THE ACCIDENTAL EMPRESS by Allison Pataki

THE ACCIDENTAL EMPRESS

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KIRKUS REVIEW

A love match alters the course of the Habsburg dynasty in Pataki’s second novel (The Traitor's Wife, 2014).

In 1853, Elisabeth, known as “Sisi,” daughter of a Bavarian duke, accompanies her mother and older sister, Helene, to Vienna. The sisters’ redoubtable aunt, Archduchess Sophie, has arranged Helene’s betrothal to her son, Emperor Franz Joseph, who reigns over Austria, Germany, Hungary and most of central Europe. To Sophie’s alarm, Franz prefers the pretty, vivacious and athletic 15-year old Sisi to the shy, homely and studious Helene. After a gift-strewn engagement and lavish royal wedding, Sisi adjusts to the realities of wedded bliss among the monarchy: She has no privacy—every intimate detail’s observed and remarked upon by court spies—and a mother-in-law who's not about to brook any rivals for her son’s affection. When Sisi gives birth to two daughters, Sophie and Gisela, the archduchess complains of the lack of a male heir but happily appropriates the princesses, barring Sisi from any involvement in their upbringing. (The same will happen with Sisi’s ill-fated son, Prince Rudolf). Franz is preoccupied with affairs of state, dealing with rebellious upstarts like Hungary, Italy and Prussia, vassal nations eager to throw off the Habsburg yoke. Sisi is instrumental in healing the rift with Hungary, in part because this wildly popular empress has a special affection for the Hungarian people and landscape. On her first visit, she's captivated by the former rebel leader, dark, handsome Count Andrássy. However, young Sophie succumbs to a fever while in Budapest, feeding the archduchess’s propaganda campaign against Sisi’s maternal suitability. On her return to stultifying court life, Sisi is felled by depression but finally musters the will to stage a rebellion of her own. The plot doesn't stray far from the conventions of novels about royalty, exposing all the unsurprising human disappointments lurking behind the gilded façade.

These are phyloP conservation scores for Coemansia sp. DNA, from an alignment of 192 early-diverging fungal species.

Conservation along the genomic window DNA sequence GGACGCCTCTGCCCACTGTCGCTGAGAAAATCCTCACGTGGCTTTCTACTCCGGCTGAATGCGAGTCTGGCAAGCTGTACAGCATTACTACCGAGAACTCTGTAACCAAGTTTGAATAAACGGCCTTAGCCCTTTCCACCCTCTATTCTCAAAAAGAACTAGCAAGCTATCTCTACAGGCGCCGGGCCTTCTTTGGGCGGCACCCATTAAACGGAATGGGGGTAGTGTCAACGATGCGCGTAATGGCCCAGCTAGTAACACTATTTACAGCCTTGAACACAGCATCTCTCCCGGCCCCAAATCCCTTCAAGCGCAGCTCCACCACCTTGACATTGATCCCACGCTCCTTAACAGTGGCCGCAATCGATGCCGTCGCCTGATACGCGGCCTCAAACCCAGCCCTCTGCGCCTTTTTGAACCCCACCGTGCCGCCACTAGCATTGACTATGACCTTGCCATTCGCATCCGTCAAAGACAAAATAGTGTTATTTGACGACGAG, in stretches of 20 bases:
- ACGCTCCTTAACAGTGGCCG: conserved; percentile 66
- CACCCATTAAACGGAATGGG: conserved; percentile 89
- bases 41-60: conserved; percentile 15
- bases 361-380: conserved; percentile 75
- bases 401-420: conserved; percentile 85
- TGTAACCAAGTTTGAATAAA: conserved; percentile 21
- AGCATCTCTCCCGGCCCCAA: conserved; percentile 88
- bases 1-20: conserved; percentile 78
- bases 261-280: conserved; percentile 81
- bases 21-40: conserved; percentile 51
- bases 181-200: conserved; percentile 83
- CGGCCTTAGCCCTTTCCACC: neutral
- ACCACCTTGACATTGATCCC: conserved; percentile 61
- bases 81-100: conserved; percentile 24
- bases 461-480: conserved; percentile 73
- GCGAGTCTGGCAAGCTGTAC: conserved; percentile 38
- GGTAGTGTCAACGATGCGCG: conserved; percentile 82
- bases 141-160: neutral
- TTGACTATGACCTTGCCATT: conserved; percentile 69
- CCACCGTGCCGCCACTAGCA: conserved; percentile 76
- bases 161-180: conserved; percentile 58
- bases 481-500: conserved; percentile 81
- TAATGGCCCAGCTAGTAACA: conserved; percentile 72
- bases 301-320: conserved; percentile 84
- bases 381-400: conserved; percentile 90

Still, Pataki deserves kudos for choosing her subject matter well—Sisi’s life is ideal fictional fodder.

Pub Date: Feb. 17th, 2015
ISBN: 978-1-4767-9022-0
Page count: 512pp
Publisher: Howard Books/Simon & Schuster
Review Posted Online:
Kirkus Reviews Issue: Dec. 1st, 2014




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